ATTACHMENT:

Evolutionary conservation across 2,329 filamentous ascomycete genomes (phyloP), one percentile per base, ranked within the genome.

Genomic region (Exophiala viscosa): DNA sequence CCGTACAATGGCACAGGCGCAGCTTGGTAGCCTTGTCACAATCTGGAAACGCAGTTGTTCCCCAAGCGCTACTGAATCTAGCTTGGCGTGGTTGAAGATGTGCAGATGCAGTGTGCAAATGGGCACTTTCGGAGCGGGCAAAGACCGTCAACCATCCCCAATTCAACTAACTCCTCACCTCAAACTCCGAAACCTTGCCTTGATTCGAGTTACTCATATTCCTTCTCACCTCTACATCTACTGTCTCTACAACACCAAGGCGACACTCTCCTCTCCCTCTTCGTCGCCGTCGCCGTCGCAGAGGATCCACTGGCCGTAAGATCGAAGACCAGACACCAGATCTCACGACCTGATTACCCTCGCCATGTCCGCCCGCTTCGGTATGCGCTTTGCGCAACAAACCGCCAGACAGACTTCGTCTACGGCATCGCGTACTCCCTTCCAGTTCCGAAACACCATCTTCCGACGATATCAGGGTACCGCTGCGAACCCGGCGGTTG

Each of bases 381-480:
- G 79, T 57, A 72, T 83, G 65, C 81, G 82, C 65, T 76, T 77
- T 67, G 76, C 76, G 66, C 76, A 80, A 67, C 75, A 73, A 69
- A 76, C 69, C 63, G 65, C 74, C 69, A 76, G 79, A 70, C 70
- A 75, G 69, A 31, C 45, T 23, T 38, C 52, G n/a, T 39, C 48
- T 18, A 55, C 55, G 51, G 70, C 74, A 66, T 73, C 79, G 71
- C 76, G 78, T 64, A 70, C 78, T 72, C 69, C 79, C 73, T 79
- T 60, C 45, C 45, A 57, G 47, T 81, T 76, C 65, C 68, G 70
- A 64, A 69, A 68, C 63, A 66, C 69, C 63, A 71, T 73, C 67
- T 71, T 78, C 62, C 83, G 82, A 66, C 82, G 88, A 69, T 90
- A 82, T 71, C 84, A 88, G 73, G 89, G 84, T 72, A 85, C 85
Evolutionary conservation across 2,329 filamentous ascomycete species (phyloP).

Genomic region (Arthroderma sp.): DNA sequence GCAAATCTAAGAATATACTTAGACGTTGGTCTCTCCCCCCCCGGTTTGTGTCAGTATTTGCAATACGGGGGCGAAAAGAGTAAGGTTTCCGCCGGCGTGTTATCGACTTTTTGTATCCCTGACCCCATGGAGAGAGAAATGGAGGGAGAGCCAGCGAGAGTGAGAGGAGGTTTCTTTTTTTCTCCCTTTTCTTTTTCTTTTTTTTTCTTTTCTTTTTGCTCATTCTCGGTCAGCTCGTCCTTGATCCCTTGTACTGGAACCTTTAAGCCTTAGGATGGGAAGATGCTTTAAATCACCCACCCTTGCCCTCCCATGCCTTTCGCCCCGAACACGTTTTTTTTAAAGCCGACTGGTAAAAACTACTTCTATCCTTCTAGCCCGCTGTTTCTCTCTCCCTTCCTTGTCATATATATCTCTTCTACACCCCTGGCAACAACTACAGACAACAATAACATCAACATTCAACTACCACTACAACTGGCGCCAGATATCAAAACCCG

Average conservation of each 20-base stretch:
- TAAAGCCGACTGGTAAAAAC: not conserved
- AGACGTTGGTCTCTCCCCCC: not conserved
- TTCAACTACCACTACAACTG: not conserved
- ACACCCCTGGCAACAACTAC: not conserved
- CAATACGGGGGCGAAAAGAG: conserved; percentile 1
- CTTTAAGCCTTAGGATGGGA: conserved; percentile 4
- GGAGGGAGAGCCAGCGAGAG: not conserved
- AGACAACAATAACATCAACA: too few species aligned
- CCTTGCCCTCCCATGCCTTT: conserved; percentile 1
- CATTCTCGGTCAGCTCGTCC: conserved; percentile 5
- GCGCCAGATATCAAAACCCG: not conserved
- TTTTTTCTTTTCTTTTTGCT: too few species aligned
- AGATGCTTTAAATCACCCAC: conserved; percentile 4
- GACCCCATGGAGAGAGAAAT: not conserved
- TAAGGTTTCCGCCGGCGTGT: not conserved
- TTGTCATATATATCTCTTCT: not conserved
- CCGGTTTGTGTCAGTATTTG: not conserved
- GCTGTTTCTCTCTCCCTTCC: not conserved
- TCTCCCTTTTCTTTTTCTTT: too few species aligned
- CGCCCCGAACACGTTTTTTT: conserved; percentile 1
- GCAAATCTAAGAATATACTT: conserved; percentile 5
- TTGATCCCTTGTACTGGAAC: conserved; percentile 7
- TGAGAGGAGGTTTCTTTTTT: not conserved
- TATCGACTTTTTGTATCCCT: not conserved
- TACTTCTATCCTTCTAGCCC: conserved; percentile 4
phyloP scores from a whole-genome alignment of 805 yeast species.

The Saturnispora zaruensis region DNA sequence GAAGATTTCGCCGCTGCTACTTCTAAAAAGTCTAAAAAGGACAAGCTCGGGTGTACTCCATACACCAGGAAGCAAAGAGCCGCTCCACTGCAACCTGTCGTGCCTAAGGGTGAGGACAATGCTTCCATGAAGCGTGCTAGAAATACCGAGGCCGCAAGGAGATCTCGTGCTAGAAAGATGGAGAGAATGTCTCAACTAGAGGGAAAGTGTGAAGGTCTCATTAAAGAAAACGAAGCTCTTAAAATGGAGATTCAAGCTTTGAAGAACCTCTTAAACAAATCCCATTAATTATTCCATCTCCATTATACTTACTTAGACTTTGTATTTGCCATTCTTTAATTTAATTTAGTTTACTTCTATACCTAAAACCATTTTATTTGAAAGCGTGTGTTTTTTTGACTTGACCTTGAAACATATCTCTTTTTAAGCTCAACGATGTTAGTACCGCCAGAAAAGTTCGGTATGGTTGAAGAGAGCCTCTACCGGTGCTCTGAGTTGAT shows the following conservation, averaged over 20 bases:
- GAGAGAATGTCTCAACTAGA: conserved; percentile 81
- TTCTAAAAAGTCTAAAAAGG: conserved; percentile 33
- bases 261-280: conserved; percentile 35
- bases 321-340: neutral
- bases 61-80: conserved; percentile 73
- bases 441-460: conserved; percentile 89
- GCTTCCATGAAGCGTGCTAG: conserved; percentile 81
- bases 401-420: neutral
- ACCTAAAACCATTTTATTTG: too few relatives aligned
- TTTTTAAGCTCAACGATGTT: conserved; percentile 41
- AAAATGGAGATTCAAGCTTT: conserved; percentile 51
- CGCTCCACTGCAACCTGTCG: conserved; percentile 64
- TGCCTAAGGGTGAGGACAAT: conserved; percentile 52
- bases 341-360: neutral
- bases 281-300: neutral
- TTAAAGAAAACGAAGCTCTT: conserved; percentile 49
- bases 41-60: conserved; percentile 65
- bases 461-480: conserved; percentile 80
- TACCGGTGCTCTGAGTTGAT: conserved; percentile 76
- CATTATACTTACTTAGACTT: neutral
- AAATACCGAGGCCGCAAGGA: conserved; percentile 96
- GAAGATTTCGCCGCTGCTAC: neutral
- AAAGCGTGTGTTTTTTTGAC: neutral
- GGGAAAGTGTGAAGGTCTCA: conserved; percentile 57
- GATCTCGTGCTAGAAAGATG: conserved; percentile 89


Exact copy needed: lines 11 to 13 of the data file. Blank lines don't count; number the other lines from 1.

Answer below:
- A 64, A 69, A 68, C 63, A 66, C 69, C 63, A 71, T 73, C 67
- T 71, T 78, C 62, C 83, G 82, A 66, C 82, G 88, A 69, T 90
- A 82, T 71, C 84, A 88, G 73, G 89, G 84, T 72, A 85, C 85